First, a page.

One of the most important new policies of the past decade has been SB 375, the Sustainable Communities and Climate Protection Act of 2008. It established a framework under which local governments were given incentives to reconsider their growth plans, and to embrace more compact, efficient forms of development that would reduce GHG emission to target levels and, not coincidentally, conserve farmland.

 

Considering climate change, the steep learning curve for rural farming, and the incredible amount of investment in urban, greenhouse and hydro/aquaponic farming, where do you think the majority of our food in the future – say 50 years from now – will be grown?  Who will grow it?

I wish I knew, so I could invest my childrens’ inheritance! My guess is that agriculture will continue to be practiced in the same places that it is today, but probably on a smaller scale and in a more intensive way. Agriculture exists where it does primarily because of the resources – soil, water and climate – that make it more productive and profitable. Technology has made it possible to farm areas that are intrinsically less favorable, but it is generally more costly to do this and it has greater environmental impacts.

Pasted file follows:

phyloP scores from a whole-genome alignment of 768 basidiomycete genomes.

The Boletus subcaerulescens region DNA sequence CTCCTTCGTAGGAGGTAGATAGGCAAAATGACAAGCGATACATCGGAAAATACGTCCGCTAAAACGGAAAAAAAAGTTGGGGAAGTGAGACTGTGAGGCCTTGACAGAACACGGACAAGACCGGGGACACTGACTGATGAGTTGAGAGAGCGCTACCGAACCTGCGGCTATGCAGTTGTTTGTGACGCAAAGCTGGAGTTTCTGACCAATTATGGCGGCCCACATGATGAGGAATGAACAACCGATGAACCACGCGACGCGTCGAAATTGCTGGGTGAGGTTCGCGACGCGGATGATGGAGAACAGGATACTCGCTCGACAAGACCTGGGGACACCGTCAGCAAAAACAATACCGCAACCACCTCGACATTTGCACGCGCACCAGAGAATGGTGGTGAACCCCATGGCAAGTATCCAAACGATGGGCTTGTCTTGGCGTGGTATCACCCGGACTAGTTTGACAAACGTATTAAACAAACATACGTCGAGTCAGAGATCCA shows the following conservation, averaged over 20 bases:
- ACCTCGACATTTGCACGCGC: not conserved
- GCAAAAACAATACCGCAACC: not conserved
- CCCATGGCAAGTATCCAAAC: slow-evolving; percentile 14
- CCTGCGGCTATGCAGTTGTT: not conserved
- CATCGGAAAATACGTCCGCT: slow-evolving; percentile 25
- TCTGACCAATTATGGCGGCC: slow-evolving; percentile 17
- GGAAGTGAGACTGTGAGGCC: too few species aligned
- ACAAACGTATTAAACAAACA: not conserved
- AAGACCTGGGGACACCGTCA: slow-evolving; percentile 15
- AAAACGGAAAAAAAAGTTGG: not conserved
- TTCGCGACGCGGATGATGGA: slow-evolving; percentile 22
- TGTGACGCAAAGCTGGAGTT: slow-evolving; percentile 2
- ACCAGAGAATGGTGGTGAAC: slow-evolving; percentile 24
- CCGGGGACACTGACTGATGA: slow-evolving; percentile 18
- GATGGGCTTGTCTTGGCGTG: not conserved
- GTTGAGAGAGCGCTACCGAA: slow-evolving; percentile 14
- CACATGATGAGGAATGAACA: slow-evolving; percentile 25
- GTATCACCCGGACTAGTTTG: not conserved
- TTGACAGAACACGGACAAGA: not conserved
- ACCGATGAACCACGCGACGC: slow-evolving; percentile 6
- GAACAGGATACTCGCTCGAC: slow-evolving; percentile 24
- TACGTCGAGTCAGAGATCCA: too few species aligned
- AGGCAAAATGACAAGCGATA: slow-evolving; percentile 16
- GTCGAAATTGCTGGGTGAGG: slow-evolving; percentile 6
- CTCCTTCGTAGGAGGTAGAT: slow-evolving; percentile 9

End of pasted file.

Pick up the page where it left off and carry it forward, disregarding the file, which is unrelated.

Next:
Hopefully, we will retain our best land with the most reliable water, so we won’t have to rely on more marginal land or on artificial environments that are incredibly expensive. I don’t think we can afford to repeat what we did to the Los Angeles Basin and the Valley of Heart’s Delight (now known as Silicon Valley), which were still two of the most productive areas of California when I was born.

What would your advice be for other farm-focused and/or food-focused organizations to get involved in the work of AFT, farmland conservation and/or farmland access?

Everyone is looking at the same issues from a slightly different perspective. So, my advice isn’t “drop whatever you’re doing and join AFT.” But I do think everyone needs to take another look at how land relates to their specific interests.